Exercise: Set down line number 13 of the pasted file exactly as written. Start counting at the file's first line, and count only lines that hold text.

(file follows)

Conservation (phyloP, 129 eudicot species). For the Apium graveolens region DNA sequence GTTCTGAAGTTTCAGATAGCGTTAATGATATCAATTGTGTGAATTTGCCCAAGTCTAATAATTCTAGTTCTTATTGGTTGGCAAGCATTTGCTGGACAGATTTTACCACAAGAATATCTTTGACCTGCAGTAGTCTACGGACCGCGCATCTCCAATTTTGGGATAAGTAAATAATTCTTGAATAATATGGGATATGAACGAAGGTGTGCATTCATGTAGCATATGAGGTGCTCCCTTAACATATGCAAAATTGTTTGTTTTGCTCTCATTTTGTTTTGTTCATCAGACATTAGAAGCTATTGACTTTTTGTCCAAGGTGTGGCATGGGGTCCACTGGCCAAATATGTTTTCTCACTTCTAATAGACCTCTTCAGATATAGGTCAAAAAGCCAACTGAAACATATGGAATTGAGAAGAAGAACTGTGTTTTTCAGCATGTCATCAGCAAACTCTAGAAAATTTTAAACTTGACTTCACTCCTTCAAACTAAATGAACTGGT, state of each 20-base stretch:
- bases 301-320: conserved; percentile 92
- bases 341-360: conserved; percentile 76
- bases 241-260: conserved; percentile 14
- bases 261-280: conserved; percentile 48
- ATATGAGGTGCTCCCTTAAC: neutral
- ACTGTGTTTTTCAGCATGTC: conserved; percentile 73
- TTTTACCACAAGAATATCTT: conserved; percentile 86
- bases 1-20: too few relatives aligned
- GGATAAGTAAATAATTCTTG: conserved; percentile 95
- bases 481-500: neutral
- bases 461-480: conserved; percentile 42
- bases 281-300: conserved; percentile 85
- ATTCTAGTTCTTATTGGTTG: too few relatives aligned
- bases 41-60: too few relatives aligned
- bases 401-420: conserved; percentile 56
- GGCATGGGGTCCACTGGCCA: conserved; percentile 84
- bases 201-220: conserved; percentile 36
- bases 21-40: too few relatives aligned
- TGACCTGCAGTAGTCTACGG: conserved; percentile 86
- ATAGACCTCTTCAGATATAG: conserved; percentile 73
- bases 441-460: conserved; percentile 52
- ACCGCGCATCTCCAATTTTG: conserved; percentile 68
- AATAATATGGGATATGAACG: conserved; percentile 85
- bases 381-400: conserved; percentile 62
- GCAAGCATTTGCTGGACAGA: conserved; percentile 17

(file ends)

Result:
- bases 281-300: conserved; percentile 85